"[C]counsel's assistance is deemed constitutionally effective once we are able to conclude that the particular course chosen by counsel had some reasonable basis designed to effectuate his client's interests. The test is not whether other alternatives were more reasonable, employing a hindsight evaluation of the record. Although weigh the alternatives we must, the balance tips in favor of a finding of effective assistance as soon as it is determined that trial counsel's decisions had any reasonable basis."
In support of his claim of ineffective assistance of counsel appellant points to four alleged errors made by his trial counsel. First appellant contends that his trial counsel was ineffective in not objecting to the court's charge as to entrapment. After studying the record, we find appellant was not entitled to any charge on entrapment. In Commonwealth v. Conway, 196 Pa. Superior Ct. 97, 104, 173 A.2d 776 (1961) we stated that the defense of entrapment need only be submitted to the jury if there was evidence that the defendant was not disposed to commit the crime and that the police conduct was likely to entrap the innocently disposed defendant. See also Commonwealth v. Mott, 234 Pa. Super. 52, 59, 334 A.2d 771 (1975) (Opinion by Cercone, J. in support of reversal). In the instant case there is no evidence as to either of these factors. In fact, appellant presented no evidence whatsoever in his defense. Accordingly appellant cannot now complain as to the form of the trial court's charge as to entrapment.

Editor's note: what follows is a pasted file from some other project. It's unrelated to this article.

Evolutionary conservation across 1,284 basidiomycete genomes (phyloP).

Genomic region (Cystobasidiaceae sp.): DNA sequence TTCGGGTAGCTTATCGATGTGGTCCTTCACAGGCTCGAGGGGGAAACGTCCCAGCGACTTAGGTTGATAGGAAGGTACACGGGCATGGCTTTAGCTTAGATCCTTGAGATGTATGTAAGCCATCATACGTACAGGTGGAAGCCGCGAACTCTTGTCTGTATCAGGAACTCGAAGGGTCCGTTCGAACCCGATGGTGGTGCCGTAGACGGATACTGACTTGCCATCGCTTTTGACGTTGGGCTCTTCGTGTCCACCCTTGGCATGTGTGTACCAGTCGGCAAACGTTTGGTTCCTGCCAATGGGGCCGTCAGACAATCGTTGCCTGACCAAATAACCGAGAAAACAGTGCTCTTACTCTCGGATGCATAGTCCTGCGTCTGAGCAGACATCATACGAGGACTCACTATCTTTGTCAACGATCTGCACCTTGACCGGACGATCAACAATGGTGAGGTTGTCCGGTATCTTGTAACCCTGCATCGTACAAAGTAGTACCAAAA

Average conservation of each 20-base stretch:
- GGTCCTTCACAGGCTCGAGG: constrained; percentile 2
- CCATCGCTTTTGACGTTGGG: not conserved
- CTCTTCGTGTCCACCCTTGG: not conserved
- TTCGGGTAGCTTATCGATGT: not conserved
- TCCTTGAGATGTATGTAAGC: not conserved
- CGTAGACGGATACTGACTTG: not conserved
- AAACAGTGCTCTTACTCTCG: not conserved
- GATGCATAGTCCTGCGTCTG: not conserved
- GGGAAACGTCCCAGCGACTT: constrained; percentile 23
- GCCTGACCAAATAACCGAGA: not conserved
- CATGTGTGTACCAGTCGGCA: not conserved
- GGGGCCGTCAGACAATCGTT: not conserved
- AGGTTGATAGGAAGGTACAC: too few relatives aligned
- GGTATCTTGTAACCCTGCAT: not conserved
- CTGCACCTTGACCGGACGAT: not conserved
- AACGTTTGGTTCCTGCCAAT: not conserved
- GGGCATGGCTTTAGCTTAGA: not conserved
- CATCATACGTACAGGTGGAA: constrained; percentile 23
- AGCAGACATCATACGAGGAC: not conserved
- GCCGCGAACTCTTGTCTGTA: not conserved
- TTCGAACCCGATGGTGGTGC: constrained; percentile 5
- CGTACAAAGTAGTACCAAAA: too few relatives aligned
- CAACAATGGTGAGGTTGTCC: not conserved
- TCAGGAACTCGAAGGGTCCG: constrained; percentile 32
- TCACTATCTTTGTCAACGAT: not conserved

Secondly, appellant contends that his trial counsel was ineffective in not introducing evidence as to appellant's lack of a criminal record. Appellant, however, cites no case law, nor could we find any, which would
[ 241 Pa. Super. Page 390]
require the introduction of such evidence. Accordingly the failure to introduce such evidence cannot be deemed ineffective.
Thirdly, appellant contends that his trial counsel was ineffective in failing to move for a mistrial on the basis of remarks directed toward him by the judge in the presence of the jury. Appellant argues that the comments in question influenced the jury in a prejudicial manner. We disagree. While there are situations where a new trial is necessitated by a judge's comments, see Commonwealth v. Horvath, 446 Pa. 11, 285 A.2d 185 (1971), we find no such compulsion here. The trial judge did nothing more than rule on a relevancy objection made by the Commonwealth. A motion for a mistrial would have been at best frivolous.
Lastly, appellant contends that his trial counsel was ineffective in failing to raise a merger argument. Appellant, who was convicted of both possession and delivery of heroin, argues that the possession count merges into the delivery count. While under certain circumstances a possession count would merge into a delivery count, Commonwealth v. Williams, 219 Pa. Super. 304, 279 A.2d 303 (1971); Commonwealth ex rel. Ciampoli v. Heston, 292 Pa. 501, 141 A. 287 (1928), the facts of the instant case mandate a different result. When appellant gave Agent Iorio the bundle of heroin he removed and kept four bags. Accordingly appellant's conviction for possession can stand independent of his conviction for delivery.